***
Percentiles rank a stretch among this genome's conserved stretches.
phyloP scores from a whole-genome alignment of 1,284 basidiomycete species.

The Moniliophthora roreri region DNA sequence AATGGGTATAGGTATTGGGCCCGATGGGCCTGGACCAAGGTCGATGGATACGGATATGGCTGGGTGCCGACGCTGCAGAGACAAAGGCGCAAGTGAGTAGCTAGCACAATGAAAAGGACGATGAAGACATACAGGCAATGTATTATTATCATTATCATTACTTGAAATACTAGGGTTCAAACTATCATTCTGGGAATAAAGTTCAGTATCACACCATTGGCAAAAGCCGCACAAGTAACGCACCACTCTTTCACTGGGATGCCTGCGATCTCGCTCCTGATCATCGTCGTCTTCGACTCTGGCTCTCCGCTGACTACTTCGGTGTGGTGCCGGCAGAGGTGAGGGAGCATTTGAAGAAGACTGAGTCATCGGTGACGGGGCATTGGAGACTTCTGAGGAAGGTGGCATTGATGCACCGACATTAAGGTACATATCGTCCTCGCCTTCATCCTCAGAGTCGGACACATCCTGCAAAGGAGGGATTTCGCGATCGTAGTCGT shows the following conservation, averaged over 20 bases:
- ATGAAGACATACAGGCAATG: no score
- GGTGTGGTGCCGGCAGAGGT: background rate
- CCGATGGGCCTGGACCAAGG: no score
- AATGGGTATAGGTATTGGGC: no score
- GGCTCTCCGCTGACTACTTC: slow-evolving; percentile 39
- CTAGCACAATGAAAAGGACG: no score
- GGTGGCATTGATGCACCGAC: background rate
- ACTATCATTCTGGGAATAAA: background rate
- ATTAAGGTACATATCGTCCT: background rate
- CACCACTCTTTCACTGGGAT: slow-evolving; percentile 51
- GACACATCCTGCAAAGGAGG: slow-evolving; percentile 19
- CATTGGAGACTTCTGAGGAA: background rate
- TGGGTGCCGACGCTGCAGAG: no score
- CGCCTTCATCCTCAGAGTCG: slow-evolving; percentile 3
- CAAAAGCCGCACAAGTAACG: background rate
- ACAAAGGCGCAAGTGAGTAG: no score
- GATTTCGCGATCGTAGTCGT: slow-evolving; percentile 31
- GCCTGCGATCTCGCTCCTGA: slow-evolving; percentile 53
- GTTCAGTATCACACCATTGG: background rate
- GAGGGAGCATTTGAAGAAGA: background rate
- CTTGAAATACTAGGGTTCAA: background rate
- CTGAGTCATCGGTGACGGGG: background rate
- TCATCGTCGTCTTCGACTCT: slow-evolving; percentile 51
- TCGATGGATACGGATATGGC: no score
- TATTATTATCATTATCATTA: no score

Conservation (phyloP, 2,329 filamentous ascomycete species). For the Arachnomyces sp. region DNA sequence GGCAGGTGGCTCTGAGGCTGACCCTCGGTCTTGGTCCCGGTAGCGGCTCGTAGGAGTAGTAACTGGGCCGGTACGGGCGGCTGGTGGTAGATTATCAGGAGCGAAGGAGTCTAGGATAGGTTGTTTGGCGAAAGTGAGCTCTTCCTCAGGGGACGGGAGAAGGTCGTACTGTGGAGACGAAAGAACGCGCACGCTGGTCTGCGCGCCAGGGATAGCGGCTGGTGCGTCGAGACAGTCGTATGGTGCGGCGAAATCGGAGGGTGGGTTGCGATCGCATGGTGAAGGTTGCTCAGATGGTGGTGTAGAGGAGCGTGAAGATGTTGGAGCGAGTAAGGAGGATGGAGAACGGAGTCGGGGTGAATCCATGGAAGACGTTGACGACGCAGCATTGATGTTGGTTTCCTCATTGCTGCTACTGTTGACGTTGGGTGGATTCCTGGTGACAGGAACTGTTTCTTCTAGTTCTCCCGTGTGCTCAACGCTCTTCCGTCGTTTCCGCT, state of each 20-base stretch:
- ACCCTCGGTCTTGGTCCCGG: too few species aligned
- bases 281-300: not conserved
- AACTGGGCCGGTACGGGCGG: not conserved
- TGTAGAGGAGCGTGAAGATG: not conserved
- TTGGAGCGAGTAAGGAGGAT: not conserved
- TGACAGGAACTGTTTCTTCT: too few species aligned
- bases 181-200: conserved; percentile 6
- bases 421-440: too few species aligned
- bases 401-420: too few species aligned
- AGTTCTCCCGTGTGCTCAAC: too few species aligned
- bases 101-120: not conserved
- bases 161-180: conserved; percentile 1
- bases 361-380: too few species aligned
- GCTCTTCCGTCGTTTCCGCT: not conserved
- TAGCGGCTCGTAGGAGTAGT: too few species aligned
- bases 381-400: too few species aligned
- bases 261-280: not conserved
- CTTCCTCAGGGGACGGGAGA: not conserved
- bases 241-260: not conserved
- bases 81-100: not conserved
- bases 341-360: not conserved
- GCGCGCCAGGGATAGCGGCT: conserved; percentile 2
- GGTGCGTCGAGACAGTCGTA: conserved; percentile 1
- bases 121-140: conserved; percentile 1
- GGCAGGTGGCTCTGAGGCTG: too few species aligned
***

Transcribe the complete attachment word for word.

Percentiles rank a stretch among this genome's conserved stretches.
phyloP scores from a whole-genome alignment of 1,284 basidiomycete species.

The Moniliophthora roreri region DNA sequence AATGGGTATAGGTATTGGGCCCGATGGGCCTGGACCAAGGTCGATGGATACGGATATGGCTGGGTGCCGACGCTGCAGAGACAAAGGCGCAAGTGAGTAGCTAGCACAATGAAAAGGACGATGAAGACATACAGGCAATGTATTATTATCATTATCATTACTTGAAATACTAGGGTTCAAACTATCATTCTGGGAATAAAGTTCAGTATCACACCATTGGCAAAAGCCGCACAAGTAACGCACCACTCTTTCACTGGGATGCCTGCGATCTCGCTCCTGATCATCGTCGTCTTCGACTCTGGCTCTCCGCTGACTACTTCGGTGTGGTGCCGGCAGAGGTGAGGGAGCATTTGAAGAAGACTGAGTCATCGGTGACGGGGCATTGGAGACTTCTGAGGAAGGTGGCATTGATGCACCGACATTAAGGTACATATCGTCCTCGCCTTCATCCTCAGAGTCGGACACATCCTGCAAAGGAGGGATTTCGCGATCGTAGTCGT shows the following conservation, averaged over 20 bases:
- ATGAAGACATACAGGCAATG: no score
- GGTGTGGTGCCGGCAGAGGT: background rate
- CCGATGGGCCTGGACCAAGG: no score
- AATGGGTATAGGTATTGGGC: no score
- GGCTCTCCGCTGACTACTTC: slow-evolving; percentile 39
- CTAGCACAATGAAAAGGACG: no score
- GGTGGCATTGATGCACCGAC: background rate
- ACTATCATTCTGGGAATAAA: background rate
- ATTAAGGTACATATCGTCCT: background rate
- CACCACTCTTTCACTGGGAT: slow-evolving; percentile 51
- GACACATCCTGCAAAGGAGG: slow-evolving; percentile 19
- CATTGGAGACTTCTGAGGAA: background rate
- TGGGTGCCGACGCTGCAGAG: no score
- CGCCTTCATCCTCAGAGTCG: slow-evolving; percentile 3
- CAAAAGCCGCACAAGTAACG: background rate
- ACAAAGGCGCAAGTGAGTAG: no score
- GATTTCGCGATCGTAGTCGT: slow-evolving; percentile 31
- GCCTGCGATCTCGCTCCTGA: slow-evolving; percentile 53
- GTTCAGTATCACACCATTGG: background rate
- GAGGGAGCATTTGAAGAAGA: background rate
- CTTGAAATACTAGGGTTCAA: background rate
- CTGAGTCATCGGTGACGGGG: background rate
- TCATCGTCGTCTTCGACTCT: slow-evolving; percentile 51
- TCGATGGATACGGATATGGC: no score
- TATTATTATCATTATCATTA: no score

Conservation (phyloP, 2,329 filamentous ascomycete species). For the Arachnomyces sp. region DNA sequence GGCAGGTGGCTCTGAGGCTGACCCTCGGTCTTGGTCCCGGTAGCGGCTCGTAGGAGTAGTAACTGGGCCGGTACGGGCGGCTGGTGGTAGATTATCAGGAGCGAAGGAGTCTAGGATAGGTTGTTTGGCGAAAGTGAGCTCTTCCTCAGGGGACGGGAGAAGGTCGTACTGTGGAGACGAAAGAACGCGCACGCTGGTCTGCGCGCCAGGGATAGCGGCTGGTGCGTCGAGACAGTCGTATGGTGCGGCGAAATCGGAGGGTGGGTTGCGATCGCATGGTGAAGGTTGCTCAGATGGTGGTGTAGAGGAGCGTGAAGATGTTGGAGCGAGTAAGGAGGATGGAGAACGGAGTCGGGGTGAATCCATGGAAGACGTTGACGACGCAGCATTGATGTTGGTTTCCTCATTGCTGCTACTGTTGACGTTGGGTGGATTCCTGGTGACAGGAACTGTTTCTTCTAGTTCTCCCGTGTGCTCAACGCTCTTCCGTCGTTTCCGCT, state of each 20-base stretch:
- ACCCTCGGTCTTGGTCCCGG: too few species aligned
- bases 281-300: not conserved
- AACTGGGCCGGTACGGGCGG: not conserved
- TGTAGAGGAGCGTGAAGATG: not conserved
- TTGGAGCGAGTAAGGAGGAT: not conserved
- TGACAGGAACTGTTTCTTCT: too few species aligned
- bases 181-200: conserved; percentile 6
- bases 421-440: too few species aligned
- bases 401-420: too few species aligned
- AGTTCTCCCGTGTGCTCAAC: too few species aligned
- bases 101-120: not conserved
- bases 161-180: conserved; percentile 1
- bases 361-380: too few species aligned
- GCTCTTCCGTCGTTTCCGCT: not conserved
- TAGCGGCTCGTAGGAGTAGT: too few species aligned
- bases 381-400: too few species aligned
- bases 261-280: not conserved
- CTTCCTCAGGGGACGGGAGA: not conserved
- bases 241-260: not conserved
- bases 81-100: not conserved
- bases 341-360: not conserved
- GCGCGCCAGGGATAGCGGCT: conserved; percentile 2
- GGTGCGTCGAGACAGTCGTA: conserved; percentile 1
- bases 121-140: conserved; percentile 1
- GGCAGGTGGCTCTGAGGCTG: too few species aligned